This is my morning; it’s me, the coffee pot, my big mug and a stack of inspiration. It’s the sunrise outside the windows, a fleece blanket on my lap and sometimes a cat. It’s peaceful. It’s contemplative. The birds flit around the feeders outside, gathering in the hawthorn tree while I watch and observe. The cardinal flashes his bright red feathers against the white of the snow. The bluejay squawks. The goldfinch chatter. The crows call from the rooftops and the sun turns the sky from winter’s deep blue to hints of azure and bronze. The sunrises lately have been lovely, even when so fleeting. I’m happy to be sitting here to appreciate them.

It’s my morning time. It’s perfect. And these biscuits? Well, you would do yourself a favor to have a pan of them at any meal, and then steal away one quiet morning with a mug of dark coffee and a few of them on a plate to fill your belly. The lovely hue of orange is one of their many appealing features, but the fluffy, moist and tender crumb that spills out when you crack one open is the best part about them. With a cat, or not; with a sunrise or a bowl of steaming soup, served with any meal they will compliment it highly. They will inspire. Like the sunrise and a quiet morning.

Sweet Potato Biscuits
from The Kitchen Sink Recipes (and from Bon Appetit)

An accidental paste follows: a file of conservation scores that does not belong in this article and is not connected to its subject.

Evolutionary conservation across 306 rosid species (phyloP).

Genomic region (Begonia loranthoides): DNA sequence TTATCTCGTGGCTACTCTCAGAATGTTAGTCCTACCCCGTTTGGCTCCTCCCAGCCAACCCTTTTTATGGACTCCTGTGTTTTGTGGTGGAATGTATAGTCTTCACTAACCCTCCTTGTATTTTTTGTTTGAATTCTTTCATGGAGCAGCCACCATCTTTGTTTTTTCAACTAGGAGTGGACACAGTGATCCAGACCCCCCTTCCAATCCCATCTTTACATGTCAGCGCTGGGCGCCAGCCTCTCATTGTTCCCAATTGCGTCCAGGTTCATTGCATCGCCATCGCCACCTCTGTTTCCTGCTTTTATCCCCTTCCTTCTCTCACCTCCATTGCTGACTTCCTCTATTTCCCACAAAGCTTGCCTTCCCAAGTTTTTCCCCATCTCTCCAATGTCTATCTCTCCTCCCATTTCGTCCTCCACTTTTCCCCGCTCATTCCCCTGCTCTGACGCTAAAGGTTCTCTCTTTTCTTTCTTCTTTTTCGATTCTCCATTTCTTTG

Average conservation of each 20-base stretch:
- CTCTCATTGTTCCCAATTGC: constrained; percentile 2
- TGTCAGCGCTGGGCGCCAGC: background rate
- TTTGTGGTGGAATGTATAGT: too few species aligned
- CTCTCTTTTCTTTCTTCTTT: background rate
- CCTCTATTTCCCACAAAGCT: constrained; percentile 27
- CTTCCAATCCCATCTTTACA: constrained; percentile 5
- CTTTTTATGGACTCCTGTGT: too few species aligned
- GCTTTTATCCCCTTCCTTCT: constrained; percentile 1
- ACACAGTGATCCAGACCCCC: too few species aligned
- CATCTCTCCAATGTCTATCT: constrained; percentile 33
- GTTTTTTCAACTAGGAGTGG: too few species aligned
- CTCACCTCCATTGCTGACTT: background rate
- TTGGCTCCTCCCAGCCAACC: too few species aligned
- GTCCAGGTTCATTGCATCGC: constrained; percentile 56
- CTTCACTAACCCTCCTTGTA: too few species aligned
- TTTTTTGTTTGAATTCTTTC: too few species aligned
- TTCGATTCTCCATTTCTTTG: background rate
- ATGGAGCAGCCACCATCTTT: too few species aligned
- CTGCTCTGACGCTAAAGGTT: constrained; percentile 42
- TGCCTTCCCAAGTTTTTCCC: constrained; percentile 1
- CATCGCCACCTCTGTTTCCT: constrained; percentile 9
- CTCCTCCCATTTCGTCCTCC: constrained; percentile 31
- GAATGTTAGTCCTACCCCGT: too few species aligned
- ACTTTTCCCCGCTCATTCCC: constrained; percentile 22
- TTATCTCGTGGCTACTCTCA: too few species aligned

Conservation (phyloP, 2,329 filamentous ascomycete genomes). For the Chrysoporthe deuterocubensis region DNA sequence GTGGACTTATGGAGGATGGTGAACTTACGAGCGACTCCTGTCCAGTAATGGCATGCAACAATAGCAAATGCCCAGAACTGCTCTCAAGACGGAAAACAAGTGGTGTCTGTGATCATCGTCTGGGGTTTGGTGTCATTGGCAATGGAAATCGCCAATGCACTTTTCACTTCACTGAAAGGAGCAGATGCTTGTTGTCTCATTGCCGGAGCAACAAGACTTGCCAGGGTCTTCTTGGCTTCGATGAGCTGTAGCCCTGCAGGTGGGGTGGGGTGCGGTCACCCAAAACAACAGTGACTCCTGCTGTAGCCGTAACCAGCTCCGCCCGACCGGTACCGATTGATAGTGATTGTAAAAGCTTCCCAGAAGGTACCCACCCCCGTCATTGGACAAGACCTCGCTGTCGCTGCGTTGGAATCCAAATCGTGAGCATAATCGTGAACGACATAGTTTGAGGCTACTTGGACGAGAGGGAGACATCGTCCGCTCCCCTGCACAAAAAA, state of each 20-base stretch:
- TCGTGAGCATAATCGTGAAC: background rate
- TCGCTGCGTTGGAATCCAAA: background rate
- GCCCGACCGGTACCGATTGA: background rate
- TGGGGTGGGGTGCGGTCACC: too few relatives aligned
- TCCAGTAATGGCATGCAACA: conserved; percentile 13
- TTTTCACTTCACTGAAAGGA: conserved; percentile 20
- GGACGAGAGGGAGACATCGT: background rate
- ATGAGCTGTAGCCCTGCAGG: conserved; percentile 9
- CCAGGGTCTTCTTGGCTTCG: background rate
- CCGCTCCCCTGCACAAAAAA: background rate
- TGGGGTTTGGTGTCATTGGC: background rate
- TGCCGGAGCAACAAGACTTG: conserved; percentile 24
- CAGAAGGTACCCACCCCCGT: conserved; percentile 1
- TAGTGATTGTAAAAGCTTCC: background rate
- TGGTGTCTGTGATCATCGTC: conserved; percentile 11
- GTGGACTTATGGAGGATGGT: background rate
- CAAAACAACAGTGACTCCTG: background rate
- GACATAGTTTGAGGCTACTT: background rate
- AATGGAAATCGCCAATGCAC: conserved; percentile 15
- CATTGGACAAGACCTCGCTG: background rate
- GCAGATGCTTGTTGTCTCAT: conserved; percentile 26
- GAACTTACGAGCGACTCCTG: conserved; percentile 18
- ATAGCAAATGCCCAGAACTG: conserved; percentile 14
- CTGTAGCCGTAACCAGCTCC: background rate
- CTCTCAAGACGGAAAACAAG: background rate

Yield: 12 to 15 biscuits

One 3/4-pound red-skinned sweet potato (yam), peeled, cut into 1/2-inch cubes
1 3/4 cups all purpose flour
1 tablespoon (packed) dark brown sugar
2 1/2 teaspoons baking powder
1 teaspoon salt
1/2 teaspoon baking soda
Pinch of cayenne pepper
8 tablespoons (1 stick) chilled unsalted butter, cut into 1/2-inch cubes, plus 2 tablespoons butter, melted
1/3 cup chilled buttermilk

Cook sweet potato in medium saucepan of boiling salted water until tender, 8 to 10 minutes. Drain, cool, and mash.

Position rack in lower third of oven; preheat to 425°F. Butter bottom and sides of 8- or 9-inch cast iron skillet (or 8- or 9-inch cake pan).

Whisk flour and next 5 ingredients in large bowl. Add cubed butter to flour mixture; toss to coat and rub in with fingertips until mixture resembles coarse meal. Whisk 3/4 cup mashed sweet potatoes and buttermilk in medium bowl. Add to flour mixture; toss with fork. Gather mixture in bowl, kneading until dough comes together. Turn dough out onto floured work surface and pat into 1-inch-thick round. Using 2-inch round biscuit cutter, cut out biscuits, flouring cutter after each cut. Gather scraps; pat into 1-inch-thick round. Cut out additional biscuits, until the dough has been used.

Arrange biscuits side by side in prepared skillet or pan. Brush with melted butter. Bake until puffed and golden on top and tester inserted into center biscuit comes out clean, about 22 minutes. Cool 10 minutes in pan. Turn biscuits out and gently pull them apart.

Just a few days left of National Blog Posting Month!!!